Once Donald Trump responded to John Lewis's "illegitimate president" attack, the question wasn't whether Trump's pushback would cause a Twitter furor. It would. The question was how many Democrats, beyond those who occupy the left-most wing of the House Democratic caucus with Lewis, would go along with the Trump-is-not-legitimate charge.
So far, Democrats have come up with a variety of responses. Some openly disagree with Lewis. Others disagree but don't want to say so explicitly. Still others agree but don't want to say so explicitly. And some wholeheartedly support Lewis.
West Virginia Democratic Sen. Joe Manchin is in the first category. Asked on CNN Friday if Trump is a legitimate president, Manchin replied, "Absolutely." On CBS Sunday morning, Manchin described Lewis' rhetoric as "uncalled for."
"I've got the utmost respect for Congressman Lewis," Manchin said. "He's an icon, if you will. And we all have the most respect for him. I just think that was uncalled for ... So for this type of rhetoric, it's non-productive. And I would like it if that would tone down a little bit, we'd be much better off and move on."
Longtime Obama adviser David Axelrod was just as clear. "I disagree with what @repjohnlewis said," Axelrod tweeted Saturday. "But I honor the man he is. Honesty; integrity; courage -- these are qualities you just can't buy."
Sen. Bernie Sanders, who mounted a long and bitter challenge to Hillary Clinton in the Democratic primaries, refused Sunday to call Trump illegitimate, suggesting instead that the argument is "just words."
"Do you think Donald Trump will be a legitimate president?" Sanders was asked on ABC.
"Well, I think he's going to be inaugurated this week," Sanders said, going on to call for an investigation into Russian hacking. "Does that make him illegitimate?"
"Those are just words," Sanders responded. Sanders described his job in the Senate now as holding Trump to his campaign promise not to cut social safety net programs. But illegitimate? Sanders wouldn't go there.
Denis McDonough, the outgoing Obama White House chief of staff, refused to commit the president to Lewis's position. "On Tuesday night in his speech, (Obama) called (Trump) the freely elected president of the United States," McDonough said on CNN Sunday.
McDonough added that Democratic concerns about Russia and hacking are "by no means trivial." And, like everyone else, he paid tribute to Lewis's history in the civil rights movement. But he wouldn't buy into the legitimacy argument.
Still, CNN's Jake Tapper persisted: "Just to be clear though, President Obama thinks that president-elect Trump is legitimate?"
"The president has made very clear that he believes that he is the freely elected president," McDonough answered. "He will be inaugurated on Friday. And he will come into office hopefully strengthened by the kind of transition that we have tried to run in this White House."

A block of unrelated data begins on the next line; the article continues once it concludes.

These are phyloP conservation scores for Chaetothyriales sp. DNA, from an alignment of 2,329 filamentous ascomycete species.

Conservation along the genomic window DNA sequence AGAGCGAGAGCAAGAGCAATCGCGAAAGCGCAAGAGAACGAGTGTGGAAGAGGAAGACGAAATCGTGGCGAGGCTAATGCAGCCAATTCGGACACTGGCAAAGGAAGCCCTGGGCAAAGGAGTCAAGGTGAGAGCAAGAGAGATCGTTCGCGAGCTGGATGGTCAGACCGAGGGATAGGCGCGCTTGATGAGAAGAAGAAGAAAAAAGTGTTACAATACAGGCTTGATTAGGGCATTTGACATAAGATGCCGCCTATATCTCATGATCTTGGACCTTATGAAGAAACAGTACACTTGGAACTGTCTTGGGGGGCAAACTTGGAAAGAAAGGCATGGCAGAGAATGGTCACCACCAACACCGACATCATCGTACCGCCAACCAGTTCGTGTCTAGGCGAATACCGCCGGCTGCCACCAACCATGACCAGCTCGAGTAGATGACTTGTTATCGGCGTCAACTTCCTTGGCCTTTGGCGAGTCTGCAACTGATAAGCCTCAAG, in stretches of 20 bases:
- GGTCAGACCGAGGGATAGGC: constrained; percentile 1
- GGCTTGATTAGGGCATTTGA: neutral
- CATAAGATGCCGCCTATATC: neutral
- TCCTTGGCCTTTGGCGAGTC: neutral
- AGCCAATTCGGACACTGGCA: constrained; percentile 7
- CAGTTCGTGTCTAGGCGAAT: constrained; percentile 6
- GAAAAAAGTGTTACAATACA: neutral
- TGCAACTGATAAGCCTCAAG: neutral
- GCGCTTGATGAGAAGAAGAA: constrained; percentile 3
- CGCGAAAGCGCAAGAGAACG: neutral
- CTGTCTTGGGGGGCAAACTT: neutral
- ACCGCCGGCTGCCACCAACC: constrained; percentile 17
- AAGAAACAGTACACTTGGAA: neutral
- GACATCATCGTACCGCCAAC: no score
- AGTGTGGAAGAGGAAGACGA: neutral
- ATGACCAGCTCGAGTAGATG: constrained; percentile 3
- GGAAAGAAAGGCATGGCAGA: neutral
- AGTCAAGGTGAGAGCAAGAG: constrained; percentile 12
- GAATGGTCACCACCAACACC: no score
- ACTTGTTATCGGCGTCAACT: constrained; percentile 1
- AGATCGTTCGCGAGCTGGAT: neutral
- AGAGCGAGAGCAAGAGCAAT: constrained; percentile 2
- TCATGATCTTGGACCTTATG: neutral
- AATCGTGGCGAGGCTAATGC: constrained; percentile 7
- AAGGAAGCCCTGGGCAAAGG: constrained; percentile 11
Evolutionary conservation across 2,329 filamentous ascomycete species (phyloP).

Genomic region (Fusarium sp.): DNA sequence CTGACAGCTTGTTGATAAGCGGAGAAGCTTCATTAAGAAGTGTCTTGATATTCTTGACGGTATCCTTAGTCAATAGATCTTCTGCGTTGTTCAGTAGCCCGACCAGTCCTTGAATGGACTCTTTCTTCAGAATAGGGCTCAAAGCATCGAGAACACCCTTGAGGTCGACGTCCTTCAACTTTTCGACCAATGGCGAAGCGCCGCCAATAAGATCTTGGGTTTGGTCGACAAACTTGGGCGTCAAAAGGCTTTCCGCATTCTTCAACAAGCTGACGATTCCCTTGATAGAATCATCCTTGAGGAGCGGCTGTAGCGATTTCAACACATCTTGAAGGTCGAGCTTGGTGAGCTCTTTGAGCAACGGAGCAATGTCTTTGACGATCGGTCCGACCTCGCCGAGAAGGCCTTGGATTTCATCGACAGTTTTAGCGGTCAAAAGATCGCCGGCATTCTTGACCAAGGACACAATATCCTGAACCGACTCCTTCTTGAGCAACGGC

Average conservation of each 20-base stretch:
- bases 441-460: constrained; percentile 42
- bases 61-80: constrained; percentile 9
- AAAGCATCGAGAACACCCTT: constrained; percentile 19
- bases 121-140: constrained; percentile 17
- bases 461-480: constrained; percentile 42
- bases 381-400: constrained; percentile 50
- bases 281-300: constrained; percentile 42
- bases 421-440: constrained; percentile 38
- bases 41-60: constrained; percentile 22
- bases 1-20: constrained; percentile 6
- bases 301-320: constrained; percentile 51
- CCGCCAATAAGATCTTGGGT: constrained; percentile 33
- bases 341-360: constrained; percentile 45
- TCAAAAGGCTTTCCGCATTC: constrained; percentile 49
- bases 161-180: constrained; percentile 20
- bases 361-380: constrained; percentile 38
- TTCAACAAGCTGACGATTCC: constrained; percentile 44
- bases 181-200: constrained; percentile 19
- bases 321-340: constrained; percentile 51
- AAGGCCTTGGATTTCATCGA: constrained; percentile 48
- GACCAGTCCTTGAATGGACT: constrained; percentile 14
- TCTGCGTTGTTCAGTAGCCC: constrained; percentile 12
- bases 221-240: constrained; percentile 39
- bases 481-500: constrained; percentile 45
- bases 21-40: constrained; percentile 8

Tapper tried one more angle: Does Obama "think that Democrats should put this away, this whole idea of legitimate, illegitimate?"
"The president is not going to get in the middle of this right now," McDonough said.
Several Democrats -- a number nearing 20 by the most recent count -- have announced they will not attend Trump's inauguration. That doesn't necessarily mean they would explicitly say Trump is illegitimate. But some certainly would. Democratic Rep. Barbara Lee, for example, said early on that she is with Lewis. Another liberal, New York Rep. Jerry Nadler, tweeted, "I stand with @repjohnlewis."
Others, like California Rep. Ted Lieu, said they stood with Lewis but were not entirely clear on the question of Trump's legitimacy. In an extensive statement Saturday, Lieu said Trump has insulted too many people, is too close to Vladimir Putin, and has unconstitutional business conflicts of interest. Nevertheless, Lieu said, "I do not dispute that Trump won the Electoral College."
So does that make Trump illegitimate, or not? Lieu did not say.
Judging by the Democrats' reaction, it's one thing to denounce Trump's statements, to link him to Russia, and to suggest he will be a disastrous leader. It's another to claim that Trump is not a legitimate president. For some Democrats, the illegitimacy charge would move them a bit too close to a kind of birtherism that they spent years denouncing. (Remember that Republican leaders stayed away from birtherism, although some GOP members of Congress embraced, or at least flirted, with it.)
So it's possible, perhaps likely, that the Trump illegitimacy charge will remain confined to the leftmost reaches of the Democratic party, just as birtherism was confined to the rightmost reaches of the GOP.
If anyone other than John Lewis were leading the legitimacy fight, even more Democrats might distance themselves from it. But Lewis is so widely revered for his actions 50 years ago -- even those denouncing him have to pay tribute to his past -- that he has given a sort of moral cover to a small number of Democrats who want to suggest that the 2016 election results are not legitimate. Right now, though, in the absence of some explosive new revelation or wholesale change in the political atmosphere, it appears that small number won't get much bigger.